By FELICIA FONSECA
FLAGSTAFF, Ariz. (AP) — Cowboy caviar is more expensive to make. Tractor parts are in short supply. And employees are hard to find.
One voter, Hallie Overman-Jackman, sees a path to improving the economy, and that’s to vote the Republican ticket in next month’s general election.
“I can say this, two years ago, our family was in a much better position,” said the Payson resident, whose husband runs a commercial maintenance and landscaping company.
Angie Maloney views the political landscape differently. She tells voters on the Navajo Nation where she lives that it’s Democrats who consistently deliver much-needed services and funding for education, health care and housing for Native Americans.
“If Republicans take over in Washington, the state, we’re in trouble,” she says.
Both women live in Arizona’s vast 2nd Congressional District which will be a key factor in determining which political party has the majority in the state’s delegation and, ultimately, which party controls the U.S. House. Democrats have held the district for the past decade, but it’s never been a Democratic stronghold. The district now leans strongly Republican since the once-per-decade redistricting process added the Republican-heavy city of Prescott.
Early voting started Wednesday.
Former Navy SEAL Eli Crane emerged from a crowded field of Republican candidates in the primary to take on Democratic U.S. Rep. Tom O’Halleran, who has held the seat since 2017. Whoever wins will represent a district that stretches from far northern Arizona, through the eastern part of the state and takes in suburbs north of Tucson. It also includes 14 of the 22 Native American nations in the state.
Republicans see it as the most winnable of three potential pickups this year in Arizona. The other two are the 4th District in the eastern Phoenix suburbs and the 6th, which takes in parts of Tucson and the southeastern part of the state.
Democrats are hoping to flip the 1st District in the northeast Phoenix suburbs, although it’s a long shot in a year shaping up as a good one for the Republican Party. Democrats currently hold five of the nine Arizona U.S. House districts.
O’Halleran, who lives in Sedona, is working hard against the odds, driving to events across the region and reminding voters that this has been his routine the whole time he’s been in office.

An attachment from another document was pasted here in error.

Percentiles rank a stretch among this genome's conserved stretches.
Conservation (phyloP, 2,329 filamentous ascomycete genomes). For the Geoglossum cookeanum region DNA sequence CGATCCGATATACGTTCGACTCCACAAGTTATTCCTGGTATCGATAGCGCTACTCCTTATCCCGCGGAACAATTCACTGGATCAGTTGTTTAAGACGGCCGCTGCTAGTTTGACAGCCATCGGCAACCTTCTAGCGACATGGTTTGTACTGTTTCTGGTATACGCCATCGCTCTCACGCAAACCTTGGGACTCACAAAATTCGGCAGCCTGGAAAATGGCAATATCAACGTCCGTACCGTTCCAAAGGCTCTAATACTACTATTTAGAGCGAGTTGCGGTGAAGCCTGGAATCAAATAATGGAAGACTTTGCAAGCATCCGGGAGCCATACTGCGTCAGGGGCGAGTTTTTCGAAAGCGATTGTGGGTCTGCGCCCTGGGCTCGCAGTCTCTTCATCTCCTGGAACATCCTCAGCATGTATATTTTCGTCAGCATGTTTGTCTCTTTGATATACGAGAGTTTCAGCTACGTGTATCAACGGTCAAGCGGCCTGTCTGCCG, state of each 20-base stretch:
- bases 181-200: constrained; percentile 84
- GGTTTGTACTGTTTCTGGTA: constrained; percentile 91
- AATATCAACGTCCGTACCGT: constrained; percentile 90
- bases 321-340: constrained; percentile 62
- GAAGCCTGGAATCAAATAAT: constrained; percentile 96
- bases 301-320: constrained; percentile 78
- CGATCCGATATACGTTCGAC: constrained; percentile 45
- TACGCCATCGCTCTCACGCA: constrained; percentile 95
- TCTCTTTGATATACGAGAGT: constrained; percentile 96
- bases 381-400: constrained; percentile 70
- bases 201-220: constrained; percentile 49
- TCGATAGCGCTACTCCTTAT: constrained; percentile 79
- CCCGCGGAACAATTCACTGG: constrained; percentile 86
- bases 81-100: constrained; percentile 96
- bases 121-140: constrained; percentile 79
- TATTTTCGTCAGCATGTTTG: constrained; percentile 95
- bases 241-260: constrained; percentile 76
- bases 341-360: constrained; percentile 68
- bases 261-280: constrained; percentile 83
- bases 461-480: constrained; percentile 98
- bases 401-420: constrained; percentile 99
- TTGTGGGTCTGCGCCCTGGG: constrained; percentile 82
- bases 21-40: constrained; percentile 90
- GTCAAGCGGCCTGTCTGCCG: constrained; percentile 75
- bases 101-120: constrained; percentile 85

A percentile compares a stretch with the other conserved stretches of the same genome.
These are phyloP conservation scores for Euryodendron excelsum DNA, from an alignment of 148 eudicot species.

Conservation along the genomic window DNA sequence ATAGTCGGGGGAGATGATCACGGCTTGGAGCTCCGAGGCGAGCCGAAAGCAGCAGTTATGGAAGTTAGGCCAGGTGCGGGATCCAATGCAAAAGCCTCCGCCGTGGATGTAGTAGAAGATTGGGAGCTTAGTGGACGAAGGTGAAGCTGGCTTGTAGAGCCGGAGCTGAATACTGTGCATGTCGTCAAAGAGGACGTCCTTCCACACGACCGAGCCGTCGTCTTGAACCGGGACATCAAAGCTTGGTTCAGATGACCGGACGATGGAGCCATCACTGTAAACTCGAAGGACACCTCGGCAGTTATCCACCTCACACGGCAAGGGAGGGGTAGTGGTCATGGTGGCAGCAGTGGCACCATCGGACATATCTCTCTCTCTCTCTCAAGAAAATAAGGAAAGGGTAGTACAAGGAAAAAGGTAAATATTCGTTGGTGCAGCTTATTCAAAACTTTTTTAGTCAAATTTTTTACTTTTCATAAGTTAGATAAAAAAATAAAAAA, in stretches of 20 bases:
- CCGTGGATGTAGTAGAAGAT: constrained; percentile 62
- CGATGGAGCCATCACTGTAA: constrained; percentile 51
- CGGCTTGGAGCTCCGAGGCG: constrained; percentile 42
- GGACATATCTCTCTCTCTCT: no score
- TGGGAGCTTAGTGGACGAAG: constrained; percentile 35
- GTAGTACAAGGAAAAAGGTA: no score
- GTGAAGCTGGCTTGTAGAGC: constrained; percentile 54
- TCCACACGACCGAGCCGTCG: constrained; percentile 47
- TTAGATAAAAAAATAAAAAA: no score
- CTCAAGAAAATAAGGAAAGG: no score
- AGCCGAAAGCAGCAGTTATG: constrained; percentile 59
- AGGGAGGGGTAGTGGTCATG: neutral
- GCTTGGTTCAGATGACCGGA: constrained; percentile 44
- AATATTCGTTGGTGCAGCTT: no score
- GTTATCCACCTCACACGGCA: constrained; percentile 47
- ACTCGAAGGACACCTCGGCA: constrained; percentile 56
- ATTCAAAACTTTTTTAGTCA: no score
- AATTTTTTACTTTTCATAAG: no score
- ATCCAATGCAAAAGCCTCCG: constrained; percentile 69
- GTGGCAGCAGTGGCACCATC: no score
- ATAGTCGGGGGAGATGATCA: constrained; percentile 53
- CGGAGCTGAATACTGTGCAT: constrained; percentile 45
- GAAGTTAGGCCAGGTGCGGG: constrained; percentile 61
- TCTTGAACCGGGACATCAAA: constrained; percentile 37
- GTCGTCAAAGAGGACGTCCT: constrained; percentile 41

The former Republican state lawmaker and police officer is a moderate Democrat who says his votes in Congress will ensure the U.S. emerges from the COVID-19 pandemic in a stronger economic position, even as the party faces criticism for rising inflation.
“That investment is going to allow us to look out and say, ‘our ports are competitive now with ports across the world, our roads, our rail, you name it, we are going to be independent,’” O’Halleran said in an interview before a recent town hall in Flagstaff that drew a dozen sympathetic supporters. “We’ll be able to maintain our premier status as the world’s economy.”
Crane, an Oro Valley resident, runs a small business turning spent machine gun ammunition into bottle openers and has the endorsement of former President Donald Trump. Crane didn’t respond to interview requests from The Associated Press. He has focused his campaign on securing the U.S.-Mexico border, election integrity and combatting wasteful spending.
O’Halleran and Crane haven’t faced each other on a debate stage this election season. The district now has about 30,000 more voters registered as Republican than Democrat, but more than 160,000 voters aren’t registered with either party.
The issues in the 2nd Congressional District are wide-ranging and include drought, wildfires, border security and tribal sovereignty. Inflation and the economy are on most everyone’s mind.
Cowboy caviar, a dip Overman-Jackman makes using canned beans that have more than quadrupled in price, has been her go-to dish for gatherings. A tractor part her husband needed for his business took more than a year to come in, and they’ve had trouble getting fully staffed.
Overman-Jackman, 70, said she believes Crane can relate as a businessman.
“We still have expenses, we have mortgage payments, rent payments, insurance, whatnot,” she said. “It just seems like our whole economic world has been turned upside down.”
Maloney, who worked in environmental health and injury prevention for the Indian Health Service for 40 years, lived without running water most of her life. She’s concerned about a longstanding drought that has limited water in the U.S. West, the prospect of illegal drugs eroding Navajos’ culture and identity, and limits to reproductive freedom.
“At least Tom O’Halleran has been here,” said Maloney, who is 73. “I don’t think anybody can speak on our behalf if they don’t get out here and see how the people live, what their concerns are,” she said. “He’s pretty knowledgeable on different things.”